Saturday, February 10, 2007

Another Look at Sub-Prime Mortgages

From the

Nationwide, the subprime default rate soared to 10.09% in November 2006 -- it stood at only 6.62% a year earlier). Despite a growing economy in early 2007, November's industry default rate exceeded the level of November 2001, which was recorded at the bottom of the last recession. However, the problem runs deeper than 5 1/2 years ago because nearly 15% of the mortgages made in 2006 were subprime. That is almost triple the penetration of subprime compared to 2000-01.

* Subprime has never been more levered -- just as the housing cycle has peaked. Loan-to-value ratios have risen from about 78% in 2000 to 86% today.

* Subprime has never been more dependent on the candor of borrowers. Low-documented loans have doubled to 42% of subprime loans over the last six years.

* Creative loans -- non-interest paying, option ARMs, etc. -- represented nearly half of all loans made over the last 12 months. At the turn of the decade these loans represented less than 2% of total mortgage loans!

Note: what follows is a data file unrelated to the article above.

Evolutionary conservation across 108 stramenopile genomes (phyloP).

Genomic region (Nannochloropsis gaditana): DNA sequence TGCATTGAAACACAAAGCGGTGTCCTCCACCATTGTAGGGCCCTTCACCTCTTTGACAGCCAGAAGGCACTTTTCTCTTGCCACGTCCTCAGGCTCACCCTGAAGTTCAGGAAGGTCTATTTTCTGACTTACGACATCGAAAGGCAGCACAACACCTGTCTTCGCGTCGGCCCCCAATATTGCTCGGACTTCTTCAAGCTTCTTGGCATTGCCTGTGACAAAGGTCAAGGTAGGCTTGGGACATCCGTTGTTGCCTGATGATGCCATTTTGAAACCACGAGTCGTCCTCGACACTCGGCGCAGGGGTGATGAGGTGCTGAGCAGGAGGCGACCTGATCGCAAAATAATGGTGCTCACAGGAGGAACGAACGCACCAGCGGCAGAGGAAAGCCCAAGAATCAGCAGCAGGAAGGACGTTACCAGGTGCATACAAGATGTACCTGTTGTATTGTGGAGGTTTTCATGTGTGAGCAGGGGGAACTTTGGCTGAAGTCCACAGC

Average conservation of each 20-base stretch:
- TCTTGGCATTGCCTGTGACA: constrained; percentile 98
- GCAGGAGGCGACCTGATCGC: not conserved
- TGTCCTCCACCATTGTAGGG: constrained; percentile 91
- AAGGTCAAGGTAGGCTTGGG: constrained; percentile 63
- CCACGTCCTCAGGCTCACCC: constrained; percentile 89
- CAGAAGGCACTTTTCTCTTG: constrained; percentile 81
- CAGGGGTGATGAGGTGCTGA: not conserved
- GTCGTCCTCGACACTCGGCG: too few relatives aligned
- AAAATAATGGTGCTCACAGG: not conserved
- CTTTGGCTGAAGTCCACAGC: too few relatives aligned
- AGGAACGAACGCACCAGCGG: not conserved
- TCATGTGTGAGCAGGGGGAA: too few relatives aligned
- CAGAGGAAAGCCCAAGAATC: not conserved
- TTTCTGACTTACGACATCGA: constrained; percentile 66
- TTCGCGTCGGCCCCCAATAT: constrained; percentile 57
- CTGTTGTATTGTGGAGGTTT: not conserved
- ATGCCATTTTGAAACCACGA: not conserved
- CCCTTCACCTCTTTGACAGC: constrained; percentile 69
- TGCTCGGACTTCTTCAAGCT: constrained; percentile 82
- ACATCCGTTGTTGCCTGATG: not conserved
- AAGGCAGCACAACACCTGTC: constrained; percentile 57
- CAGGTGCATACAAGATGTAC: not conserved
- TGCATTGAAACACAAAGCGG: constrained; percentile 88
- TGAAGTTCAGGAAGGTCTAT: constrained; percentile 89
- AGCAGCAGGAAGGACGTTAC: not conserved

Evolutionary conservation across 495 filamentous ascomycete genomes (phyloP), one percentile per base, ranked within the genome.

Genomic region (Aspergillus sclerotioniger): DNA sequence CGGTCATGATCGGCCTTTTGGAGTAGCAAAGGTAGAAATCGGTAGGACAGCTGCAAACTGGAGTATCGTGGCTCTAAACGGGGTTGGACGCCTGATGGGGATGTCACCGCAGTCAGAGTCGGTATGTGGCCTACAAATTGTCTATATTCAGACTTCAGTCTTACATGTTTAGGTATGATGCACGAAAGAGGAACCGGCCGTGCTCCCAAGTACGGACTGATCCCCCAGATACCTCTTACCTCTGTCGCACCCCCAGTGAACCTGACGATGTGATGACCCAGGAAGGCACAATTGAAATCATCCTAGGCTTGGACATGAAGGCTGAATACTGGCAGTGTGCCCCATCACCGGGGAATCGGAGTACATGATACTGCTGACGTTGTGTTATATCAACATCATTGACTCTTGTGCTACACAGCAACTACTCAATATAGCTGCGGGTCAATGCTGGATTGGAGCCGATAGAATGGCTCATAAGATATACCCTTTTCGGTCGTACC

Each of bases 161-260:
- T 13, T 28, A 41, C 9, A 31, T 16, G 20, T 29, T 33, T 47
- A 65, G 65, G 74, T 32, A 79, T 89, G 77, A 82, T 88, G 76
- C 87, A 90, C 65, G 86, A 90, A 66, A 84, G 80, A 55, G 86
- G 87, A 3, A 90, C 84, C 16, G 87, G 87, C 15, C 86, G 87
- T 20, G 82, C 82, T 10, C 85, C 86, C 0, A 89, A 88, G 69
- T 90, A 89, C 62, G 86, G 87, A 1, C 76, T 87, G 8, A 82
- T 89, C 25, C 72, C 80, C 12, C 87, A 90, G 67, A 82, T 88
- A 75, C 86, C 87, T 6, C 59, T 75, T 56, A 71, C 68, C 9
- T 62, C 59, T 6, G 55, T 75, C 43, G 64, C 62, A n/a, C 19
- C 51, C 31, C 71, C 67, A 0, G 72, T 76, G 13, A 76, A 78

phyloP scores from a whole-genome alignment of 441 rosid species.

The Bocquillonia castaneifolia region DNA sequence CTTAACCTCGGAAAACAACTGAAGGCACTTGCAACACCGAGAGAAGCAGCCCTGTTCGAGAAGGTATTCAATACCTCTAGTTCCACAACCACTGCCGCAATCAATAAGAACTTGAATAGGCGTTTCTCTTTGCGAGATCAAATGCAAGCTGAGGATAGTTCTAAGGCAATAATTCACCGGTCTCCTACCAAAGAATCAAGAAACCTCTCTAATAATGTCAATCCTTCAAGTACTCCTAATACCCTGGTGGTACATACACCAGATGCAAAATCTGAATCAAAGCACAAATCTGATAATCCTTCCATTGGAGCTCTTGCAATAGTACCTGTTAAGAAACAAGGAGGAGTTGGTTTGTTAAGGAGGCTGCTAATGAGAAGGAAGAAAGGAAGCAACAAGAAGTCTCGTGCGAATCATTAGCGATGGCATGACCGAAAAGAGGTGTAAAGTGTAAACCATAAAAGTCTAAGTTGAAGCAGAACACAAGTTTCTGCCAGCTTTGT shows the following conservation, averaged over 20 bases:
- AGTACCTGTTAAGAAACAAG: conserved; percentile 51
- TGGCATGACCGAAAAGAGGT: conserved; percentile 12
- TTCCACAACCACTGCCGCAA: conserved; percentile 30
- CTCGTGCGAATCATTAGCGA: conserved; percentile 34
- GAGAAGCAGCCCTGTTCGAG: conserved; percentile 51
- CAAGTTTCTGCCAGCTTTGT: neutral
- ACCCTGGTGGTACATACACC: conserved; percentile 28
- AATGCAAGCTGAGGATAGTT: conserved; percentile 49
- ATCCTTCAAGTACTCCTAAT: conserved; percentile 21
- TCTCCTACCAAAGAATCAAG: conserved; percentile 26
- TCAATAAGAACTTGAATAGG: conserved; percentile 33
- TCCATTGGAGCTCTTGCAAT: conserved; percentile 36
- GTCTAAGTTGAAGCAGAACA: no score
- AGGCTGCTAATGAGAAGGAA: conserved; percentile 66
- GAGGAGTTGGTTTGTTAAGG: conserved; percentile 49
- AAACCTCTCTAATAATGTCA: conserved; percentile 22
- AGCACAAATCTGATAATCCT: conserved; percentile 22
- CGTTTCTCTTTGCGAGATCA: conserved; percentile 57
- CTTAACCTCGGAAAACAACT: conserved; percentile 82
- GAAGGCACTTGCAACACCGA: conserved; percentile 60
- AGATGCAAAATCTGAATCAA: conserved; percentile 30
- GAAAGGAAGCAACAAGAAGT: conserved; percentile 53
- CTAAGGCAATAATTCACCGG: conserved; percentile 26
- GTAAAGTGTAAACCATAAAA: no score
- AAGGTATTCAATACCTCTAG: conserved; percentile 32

Notice the really large jump in sub-prime mortgage (SPM) delinquencies. This is not a simple statistical anomaly; it's a really big jump that should raise a lot of eyebrows.

Now combine that with the increased penetration of SPMs + the increase in low documentation loans and the problem looks worse.

Now add to that the fact that an economy growing at 3.5% has a default rate above the level recorded during a recession.

One of the stock boards I watch and participate in was speculating that yesterday's news from NEW and HSBC was the watershed event of this quarter, signaling the beginning of a downturn. I'm not sure I would go that far in my prognosis, but I do believe we are just seeing the beginning of this problem. Up until now housing has only damaged housing; we haven't seen the housing downturn bleed into consumer spending. Once we start to see that in a major way, we'll have serious problems.